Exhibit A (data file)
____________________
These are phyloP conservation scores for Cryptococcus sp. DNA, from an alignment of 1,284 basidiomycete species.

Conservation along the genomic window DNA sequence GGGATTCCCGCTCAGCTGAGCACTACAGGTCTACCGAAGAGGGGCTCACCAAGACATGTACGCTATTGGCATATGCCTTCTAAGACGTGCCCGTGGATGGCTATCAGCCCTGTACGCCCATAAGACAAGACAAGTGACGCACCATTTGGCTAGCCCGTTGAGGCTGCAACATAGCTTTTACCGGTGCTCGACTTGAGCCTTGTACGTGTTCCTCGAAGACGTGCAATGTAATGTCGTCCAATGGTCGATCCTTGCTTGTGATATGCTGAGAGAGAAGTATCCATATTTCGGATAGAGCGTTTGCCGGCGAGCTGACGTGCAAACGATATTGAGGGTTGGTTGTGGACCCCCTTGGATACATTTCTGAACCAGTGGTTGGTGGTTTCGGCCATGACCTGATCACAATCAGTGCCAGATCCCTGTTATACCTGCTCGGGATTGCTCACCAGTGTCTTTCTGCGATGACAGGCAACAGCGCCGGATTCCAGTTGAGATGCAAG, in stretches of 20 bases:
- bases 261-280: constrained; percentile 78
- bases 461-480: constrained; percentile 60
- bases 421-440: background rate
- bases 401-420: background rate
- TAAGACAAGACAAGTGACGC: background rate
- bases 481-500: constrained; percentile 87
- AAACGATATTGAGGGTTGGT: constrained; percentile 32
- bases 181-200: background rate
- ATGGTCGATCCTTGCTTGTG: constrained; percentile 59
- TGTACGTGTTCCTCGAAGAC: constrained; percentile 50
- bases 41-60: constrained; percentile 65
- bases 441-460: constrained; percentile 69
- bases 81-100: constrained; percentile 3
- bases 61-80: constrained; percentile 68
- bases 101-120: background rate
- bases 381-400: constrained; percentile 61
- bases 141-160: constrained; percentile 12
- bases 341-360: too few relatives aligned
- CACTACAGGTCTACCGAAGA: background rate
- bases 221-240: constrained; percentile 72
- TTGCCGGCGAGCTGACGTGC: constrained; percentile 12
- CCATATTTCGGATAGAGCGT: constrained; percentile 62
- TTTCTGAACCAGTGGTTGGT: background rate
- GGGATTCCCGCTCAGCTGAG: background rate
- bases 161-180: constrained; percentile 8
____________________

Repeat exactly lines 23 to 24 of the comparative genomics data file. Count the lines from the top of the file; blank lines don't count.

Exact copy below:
- TTGCCGGCGAGCTGACGTGC: constrained; percentile 12
- CCATATTTCGGATAGAGCGT: constrained; percentile 62